posted on November 29, 2004 00:00
State extends elk hunting by 2 weeks
Antlerless elk hunting in southwestern Montana was extended by two weeks Tuesday by the state Fish, Wildlife and Parks Commission in an unprecedented effort to reduce the size of elk herds.
The extra hunting time applies only to antlerless elk and to hunters with an unused 2004 elk license, officials said. This year's general elk hunting season, which has largely been a bust, ends on Sunday. As evidence of the declining harvest, FWP's game check stations have recorded harvest rates 25 percent below the five-year average.
“This is an anomaly to be sure,” FWP spokesman Ron Aasheim said.
The extension to Dec. 12 follows the most liberal elk hunting season in southwestern Montana in 30 years. But mild weather combined with good forage in the high country has kept hunters out of the fields, and those that ventured out met with slim pickings. Hunters generally do better when snowy conditions drive elk down to winter ranges where they're more vulnerable.
“It's absolutely ironic that we had one of the most liberal elk seasons in the last 30 years and we wound up with one of the lowest elk harvests that we've ever had,” said Gary Hammond, FWP regional wildlife manager. “It shows how large of a role weather has in hunter success for elk hunting.”
The extension applies to 15 hunting districts west of the Madison River and one district west of Choteau along the Rocky Mountain Front. To participate in the extended season, hunters must have purchased an elk license by Nov. 28.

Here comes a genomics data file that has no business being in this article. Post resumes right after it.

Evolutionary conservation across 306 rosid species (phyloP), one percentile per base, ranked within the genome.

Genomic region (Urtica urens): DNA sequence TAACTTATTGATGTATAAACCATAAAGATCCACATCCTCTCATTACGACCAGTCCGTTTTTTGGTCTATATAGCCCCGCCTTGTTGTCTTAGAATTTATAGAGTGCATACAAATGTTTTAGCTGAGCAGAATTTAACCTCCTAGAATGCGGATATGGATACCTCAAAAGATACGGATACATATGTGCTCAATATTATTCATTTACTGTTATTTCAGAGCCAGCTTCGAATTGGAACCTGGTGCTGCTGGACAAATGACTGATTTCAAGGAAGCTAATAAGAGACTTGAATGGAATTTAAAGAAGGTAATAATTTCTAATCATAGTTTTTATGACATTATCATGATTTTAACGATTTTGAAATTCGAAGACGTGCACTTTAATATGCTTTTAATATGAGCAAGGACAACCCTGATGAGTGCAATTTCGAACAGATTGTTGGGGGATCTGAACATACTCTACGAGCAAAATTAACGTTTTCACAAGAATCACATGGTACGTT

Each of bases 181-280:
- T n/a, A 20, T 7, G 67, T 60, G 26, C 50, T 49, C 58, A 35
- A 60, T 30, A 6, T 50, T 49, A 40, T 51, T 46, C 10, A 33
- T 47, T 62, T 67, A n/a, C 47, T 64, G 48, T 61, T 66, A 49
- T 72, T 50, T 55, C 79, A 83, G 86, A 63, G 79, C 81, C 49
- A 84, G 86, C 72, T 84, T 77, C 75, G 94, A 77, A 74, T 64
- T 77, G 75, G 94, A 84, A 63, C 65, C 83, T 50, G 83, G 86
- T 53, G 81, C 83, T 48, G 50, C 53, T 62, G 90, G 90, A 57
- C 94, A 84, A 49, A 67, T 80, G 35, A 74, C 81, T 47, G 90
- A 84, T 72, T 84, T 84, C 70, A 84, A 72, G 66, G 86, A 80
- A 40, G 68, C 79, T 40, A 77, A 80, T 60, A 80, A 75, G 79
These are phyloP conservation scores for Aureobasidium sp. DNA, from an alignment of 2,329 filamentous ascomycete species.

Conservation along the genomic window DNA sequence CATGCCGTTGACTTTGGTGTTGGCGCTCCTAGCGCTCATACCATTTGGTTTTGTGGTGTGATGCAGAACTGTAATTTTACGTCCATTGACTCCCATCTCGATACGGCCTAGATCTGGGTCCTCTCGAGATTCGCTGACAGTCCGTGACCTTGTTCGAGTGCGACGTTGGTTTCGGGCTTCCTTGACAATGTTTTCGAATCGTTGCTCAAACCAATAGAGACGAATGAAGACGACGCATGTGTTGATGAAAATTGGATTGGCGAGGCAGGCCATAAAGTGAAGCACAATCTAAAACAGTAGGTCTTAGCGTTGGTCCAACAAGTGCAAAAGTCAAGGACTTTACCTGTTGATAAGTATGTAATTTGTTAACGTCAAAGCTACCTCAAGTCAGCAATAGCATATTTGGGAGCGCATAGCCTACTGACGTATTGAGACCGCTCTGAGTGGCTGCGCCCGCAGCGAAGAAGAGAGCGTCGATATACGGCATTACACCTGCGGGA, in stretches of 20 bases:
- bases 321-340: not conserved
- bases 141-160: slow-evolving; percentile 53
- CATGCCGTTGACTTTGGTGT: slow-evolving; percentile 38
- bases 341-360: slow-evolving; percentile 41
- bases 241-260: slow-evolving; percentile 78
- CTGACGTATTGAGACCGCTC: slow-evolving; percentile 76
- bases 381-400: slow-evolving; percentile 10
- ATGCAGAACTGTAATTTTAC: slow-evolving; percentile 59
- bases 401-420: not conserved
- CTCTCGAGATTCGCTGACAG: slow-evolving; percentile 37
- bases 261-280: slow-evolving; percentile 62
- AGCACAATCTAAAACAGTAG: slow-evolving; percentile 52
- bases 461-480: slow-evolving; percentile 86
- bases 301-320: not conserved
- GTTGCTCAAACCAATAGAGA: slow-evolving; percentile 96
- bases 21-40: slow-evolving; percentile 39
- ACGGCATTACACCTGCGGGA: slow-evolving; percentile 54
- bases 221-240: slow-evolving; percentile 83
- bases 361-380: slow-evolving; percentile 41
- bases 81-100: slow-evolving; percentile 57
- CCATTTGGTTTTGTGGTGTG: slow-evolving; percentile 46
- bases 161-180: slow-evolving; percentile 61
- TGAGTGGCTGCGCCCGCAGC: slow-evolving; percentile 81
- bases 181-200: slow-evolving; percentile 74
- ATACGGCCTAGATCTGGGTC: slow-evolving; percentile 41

Kurt Alt, a regional wildlife manager in Bozeman, said hunting in districts east of the Madison River and in the Yellowstone and Shields valleys would have been extended, too, but public access to elk is restricted in those areas.
FWP officials will monitor the extension closely. If conditions warrant, the commission can shut down hunting on 48 hours notice, although Alt said that's highly unlikely because of the high elk numbers.
“We could harvest just as many as we can in the next two weeks,” he said. “It would take something that we haven't seen in a long, long, long time to make it so that we had to close this down early.”
No other general hunting season extensions for deer or elk are planned, Hammond said.
Here are the areas in which the season has been extended:
Bitterroot Valley - Region 2
Hunting District 270. Only hunters who already possess an A7 elk license valid for HD 270 will be allowed to hunt.
Southwestern Montana - Region 3
Hunting Districts 300, 319, 321, 322, 323, 324, 325, 326, 327, 328, 329, 330, 331, 332 and 341. Any hunter with a valid general season elk license can hunt antlerless elk in these districts. The portion of HD 323 that includes the Wall Creek Wildlife Management Area will only be open to individuals currently holding special permits for this area. The permits will be valid for antlerless elk only.
Central Montana - Region 4
Hunting District 442. Any hunter with a valid general season elk license can hunt antlerless elk, as described in the 2004 elk hunting regulations. A9 (resident) and B12 (nonresident) elk licenses for this hunting district are still valid but only on private and state lands.